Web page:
Att ställa till en scen Verbala konflikter i svensk dramadialog 1725–2000

Detta är en avhandling från Uppsala : Swedish Science Press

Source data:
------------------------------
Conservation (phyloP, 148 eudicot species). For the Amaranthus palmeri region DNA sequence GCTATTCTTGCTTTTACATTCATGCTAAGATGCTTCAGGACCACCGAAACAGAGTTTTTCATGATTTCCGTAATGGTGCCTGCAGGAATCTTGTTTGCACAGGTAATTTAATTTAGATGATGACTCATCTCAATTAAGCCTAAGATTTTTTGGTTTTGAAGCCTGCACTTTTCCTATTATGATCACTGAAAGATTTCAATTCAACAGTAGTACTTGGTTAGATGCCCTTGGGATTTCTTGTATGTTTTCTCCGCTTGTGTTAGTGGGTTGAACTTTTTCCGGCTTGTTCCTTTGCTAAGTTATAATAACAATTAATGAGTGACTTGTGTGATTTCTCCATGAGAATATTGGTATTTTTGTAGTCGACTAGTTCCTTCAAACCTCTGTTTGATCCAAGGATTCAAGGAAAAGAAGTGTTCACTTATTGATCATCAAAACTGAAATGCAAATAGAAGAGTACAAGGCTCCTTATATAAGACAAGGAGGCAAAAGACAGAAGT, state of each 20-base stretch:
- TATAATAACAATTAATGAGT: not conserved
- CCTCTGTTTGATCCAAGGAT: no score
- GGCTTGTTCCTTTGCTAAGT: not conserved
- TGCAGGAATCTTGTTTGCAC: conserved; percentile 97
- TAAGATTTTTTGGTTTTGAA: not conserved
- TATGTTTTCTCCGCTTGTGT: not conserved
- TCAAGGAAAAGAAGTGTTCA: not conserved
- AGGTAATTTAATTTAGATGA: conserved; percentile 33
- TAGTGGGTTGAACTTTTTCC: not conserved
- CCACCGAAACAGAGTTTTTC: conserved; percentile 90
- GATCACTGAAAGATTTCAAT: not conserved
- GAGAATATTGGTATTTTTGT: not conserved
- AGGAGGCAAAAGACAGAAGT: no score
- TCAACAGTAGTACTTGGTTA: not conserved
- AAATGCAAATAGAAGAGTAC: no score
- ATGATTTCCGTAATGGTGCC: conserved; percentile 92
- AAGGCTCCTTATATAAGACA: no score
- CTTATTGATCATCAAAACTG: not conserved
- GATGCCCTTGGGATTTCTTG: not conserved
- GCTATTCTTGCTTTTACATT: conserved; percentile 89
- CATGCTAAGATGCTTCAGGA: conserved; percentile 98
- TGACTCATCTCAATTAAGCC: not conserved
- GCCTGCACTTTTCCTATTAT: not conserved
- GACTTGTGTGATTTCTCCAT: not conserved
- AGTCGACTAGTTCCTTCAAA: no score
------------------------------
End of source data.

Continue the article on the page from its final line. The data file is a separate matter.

Sammanfattning: This thesis deals with interactional patterns in verbal disputes as portrayed in the written dialogue of Swedish drama over three centuries. The overarching aim is to contribute to research into conflict talk in Swedish dialogue, but also to contribute to historical pragmatics and linguistic stylistics.The teoretical and methodological framework combines elements from conversation analysis and theories of communicative events (activity types). A corpus of 30 drama texts, written during the 18th century, the late 19th century, and the late 20th century, was examined for examples of conflict events that are lexically marked as such in the texts (by words such as argument, dispute, quarrel etc.). A total of 47 conflict events were identified in 21 of the 30 drama texts. The construction of the beginning of the three most significant types of conflict sequences found within 45 of the 47 events, totalling 111 sequences, is analysed in detail. The three sequence types concern differences in opinion (disagreement sequences), accusations (complaint sequences) and directives (rejection sequences).One result of the study is that complaint sequences are shown to be by far the most common conflict pattern in the data. Another result is that few differences are found regarding the construction of the sequences over three centuries. For the most part, it is the same sort of moves that are frequent no matter which period the data stem from. One conclusion is therefore that the conflict patterns in drama dialogue appear to be relatively stable over time.The study also deals with the dramatic functions of the conflict patterns (the events, sequence types or moves). Two functions are discussed, namely plot development and characterisation. While all conflict can further the process of characterisation, for example by showing the negotiation of differences in power between the characters, less than half of the events further the plot by having an effect on the disputants or other characters in the drama.